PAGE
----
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Atlanta icon built by Orkin, Rollins

Otto Orkin's story, and that of the company he founded, is the stuff of business mythology. Humble beginnings, innovation, great success, a little backstabbing -- and 40 years ago almost to the day, a deal whose inventiveness so captured the imagination of Wall Street that it became the financial foundation of the giant mergers of the last few decades.

Orkin's Latvian parents came to America in 1891, when Otto was 5. He began mixing arsenic-based poisons to kill rats on the family's Pennsylvania farm. When he was 14, he borrowed 50 cents from his father to buy chemicals and "the Rat Man," as he was derisively known, began his business.

But he loved the moniker. Based in Richmond, Va., the company grew and was dubbed Otto Orkin and the Rat Man Co. Visiting Atlanta in 1926 -- so the Orkin lore goes -- Otto looked at the phone book and found no listings for pest control companies. He opened a branch in the city, and eventually moved his company here.

To lure customers, Orkin would set up displays of vermin in his storefront windows, with the message to passers-by that their homes could be under similar attack -- unless they called the Rat Man. Orkin would peek around the building's corner to see the public's reaction to his offbeat marketing.

Orkin Exterminating Co., as the company became known during the Depression, pioneered much of modern pest control. Otto Orkin had noticed that customers often didn't use his poisons correctly, so he saw an opportunity to provide a home and business service, as well as a product -- pest poison and application rolled into one. Thus was born the "Orkin Man," first as a cartoon character in breakthrough 1950s TV commercials, later as the brawny soldier waging war on hordes of pests.

Fanatic about service, Orkin personally would call each customer who canceled and attempt to determine the reason.

Orkin's service wasn't cheap, but it was effective. Having an Orkin truck parked at a home was a sign of prestige -- the homeowners could afford the best.

By 1961, Orkin had lost control of the company to his children and in-laws after they'd had him declared incompetent. He wasn't -- and convinced a judge -- but Otto Orkin never regained the reins of the pest control company.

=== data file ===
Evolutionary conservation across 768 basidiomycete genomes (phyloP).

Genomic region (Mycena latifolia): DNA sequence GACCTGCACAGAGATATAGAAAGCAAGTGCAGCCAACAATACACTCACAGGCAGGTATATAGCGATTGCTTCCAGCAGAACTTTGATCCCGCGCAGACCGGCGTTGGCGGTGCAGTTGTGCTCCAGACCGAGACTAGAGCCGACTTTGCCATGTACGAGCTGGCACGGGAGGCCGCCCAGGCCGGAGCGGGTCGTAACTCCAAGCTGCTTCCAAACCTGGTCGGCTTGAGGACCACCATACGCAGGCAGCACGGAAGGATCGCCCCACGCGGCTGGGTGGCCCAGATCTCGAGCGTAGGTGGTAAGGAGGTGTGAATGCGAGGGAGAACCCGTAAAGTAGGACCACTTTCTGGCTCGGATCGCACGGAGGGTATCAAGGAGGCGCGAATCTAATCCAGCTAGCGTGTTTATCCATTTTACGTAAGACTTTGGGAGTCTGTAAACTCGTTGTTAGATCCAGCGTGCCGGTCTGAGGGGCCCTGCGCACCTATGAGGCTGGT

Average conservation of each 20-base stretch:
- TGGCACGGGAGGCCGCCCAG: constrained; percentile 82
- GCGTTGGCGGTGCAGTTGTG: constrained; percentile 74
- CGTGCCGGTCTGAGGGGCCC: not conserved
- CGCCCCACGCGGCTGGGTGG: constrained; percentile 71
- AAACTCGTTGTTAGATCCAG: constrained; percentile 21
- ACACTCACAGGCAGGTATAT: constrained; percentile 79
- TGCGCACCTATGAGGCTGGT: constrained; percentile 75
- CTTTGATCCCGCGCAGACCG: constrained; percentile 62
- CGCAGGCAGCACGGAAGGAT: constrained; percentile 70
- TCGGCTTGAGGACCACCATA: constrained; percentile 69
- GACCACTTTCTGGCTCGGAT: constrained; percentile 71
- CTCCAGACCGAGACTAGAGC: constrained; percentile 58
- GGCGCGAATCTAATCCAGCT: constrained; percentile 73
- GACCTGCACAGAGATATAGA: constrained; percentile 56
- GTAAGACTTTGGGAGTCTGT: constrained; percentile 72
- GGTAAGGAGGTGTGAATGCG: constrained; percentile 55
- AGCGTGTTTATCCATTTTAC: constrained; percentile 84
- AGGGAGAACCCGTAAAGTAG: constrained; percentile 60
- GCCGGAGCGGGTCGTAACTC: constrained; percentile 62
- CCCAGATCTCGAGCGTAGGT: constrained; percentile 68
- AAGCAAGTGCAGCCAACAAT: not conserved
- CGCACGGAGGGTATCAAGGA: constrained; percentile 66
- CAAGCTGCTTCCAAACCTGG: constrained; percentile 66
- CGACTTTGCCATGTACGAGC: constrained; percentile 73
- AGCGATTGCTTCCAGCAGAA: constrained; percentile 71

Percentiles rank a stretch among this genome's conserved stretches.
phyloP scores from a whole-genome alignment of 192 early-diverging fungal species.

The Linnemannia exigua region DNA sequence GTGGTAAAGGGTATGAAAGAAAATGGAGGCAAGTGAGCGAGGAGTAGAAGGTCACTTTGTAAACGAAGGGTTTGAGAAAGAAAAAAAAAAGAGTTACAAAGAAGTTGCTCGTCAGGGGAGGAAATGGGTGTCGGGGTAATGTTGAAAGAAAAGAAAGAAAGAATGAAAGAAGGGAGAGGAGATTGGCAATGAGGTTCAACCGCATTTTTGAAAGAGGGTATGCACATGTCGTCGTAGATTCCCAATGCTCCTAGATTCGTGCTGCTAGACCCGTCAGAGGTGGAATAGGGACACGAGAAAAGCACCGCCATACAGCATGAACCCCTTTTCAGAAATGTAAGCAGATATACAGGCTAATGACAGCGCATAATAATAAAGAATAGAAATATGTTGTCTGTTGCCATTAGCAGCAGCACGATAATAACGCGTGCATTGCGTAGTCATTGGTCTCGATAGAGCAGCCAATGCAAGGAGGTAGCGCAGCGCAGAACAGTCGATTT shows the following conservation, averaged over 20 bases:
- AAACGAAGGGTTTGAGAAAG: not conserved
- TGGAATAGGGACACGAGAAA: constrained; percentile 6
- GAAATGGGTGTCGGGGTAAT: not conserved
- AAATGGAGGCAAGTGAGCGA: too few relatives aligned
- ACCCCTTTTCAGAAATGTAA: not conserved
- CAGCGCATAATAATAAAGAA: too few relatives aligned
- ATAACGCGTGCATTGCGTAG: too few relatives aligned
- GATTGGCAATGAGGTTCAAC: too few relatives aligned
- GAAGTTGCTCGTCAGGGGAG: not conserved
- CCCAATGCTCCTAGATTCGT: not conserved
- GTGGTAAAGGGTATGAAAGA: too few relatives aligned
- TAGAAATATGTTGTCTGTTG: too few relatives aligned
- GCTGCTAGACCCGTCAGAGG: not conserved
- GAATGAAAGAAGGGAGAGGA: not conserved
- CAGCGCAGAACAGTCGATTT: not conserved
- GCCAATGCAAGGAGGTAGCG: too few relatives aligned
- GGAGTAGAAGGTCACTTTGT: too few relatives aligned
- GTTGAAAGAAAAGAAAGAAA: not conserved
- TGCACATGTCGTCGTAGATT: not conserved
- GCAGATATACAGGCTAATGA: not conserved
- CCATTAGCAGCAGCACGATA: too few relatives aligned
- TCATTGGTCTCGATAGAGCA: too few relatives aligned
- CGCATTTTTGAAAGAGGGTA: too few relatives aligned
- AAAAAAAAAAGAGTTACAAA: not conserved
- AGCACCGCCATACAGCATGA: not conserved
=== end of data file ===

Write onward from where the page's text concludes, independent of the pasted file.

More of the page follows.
His family took the company public, and the Orkin clan figured their 85 percent was worth about $60 million -- not bad for an enterprise that had begun with a half-dollar investment.

Enter another entrepreneurial legend, O. Wayne Rollins. Born in 1912 in the hardscrabble northwest Georgia farming town of Smith Chapel, near Ringgold, Rollins survived his youth and the Depression by working 70-hour weeks in textile mills. In 1948, he and brother John conceived what would later be called "synergy." Wayne began to buy radio stations that advertised car dealerships owned by John.

In 1960, Wayne owned six radio and three TV stations, and he took Rollins Broadcasting public on the American Stock Exchange with the symbol ROL. Today, the same listing can be found on the New York Stock Exchange.

Wayne Rollins died in 1991 worth about $1 billion. The family's generosity can be seen in the tens of millions of dollars donated to Emory University, where buildings are named after both Wayne and his wife, Grace. Zoo Atlanta, where Orkin sponsors a sleepover children's exhibit, and a bug museum at the Smithsonian Institution are other family favorites.

The nature of Rollins Inc. changed dramatically in 1964. Two Wall Street insiders, Lewis Cullman and Herb Weiner, engineered the first of what in the 1980s would become known as the "leveraged buyout," or LBO. The target was Orkin, whose annual revenues were about $37 million, and the disproportionate buyer was Rollins Broadcasting, which garnered about $9 million a year. The date of the sale was Sept. 1, 1964.

The $62.4 million deal was risky, considering that a small company was gobbling up a much larger one with the aid of massive debt. But it worked.

Still, as the negotiations were underway, Cullman presciently predicted the litigation troubles decades down the road. In private memoirs, he recounted that he told his partners: "'We're going to buy Orkin for $26 a share, but that's just to set the price. We don't want the stock. We're buying the assets.'

"The point was important," Cullman wrote. "Liability conveys with the stock even back in those less litigious times. We wanted nothing to do with that. Orkin, after all, dealt in poisons."

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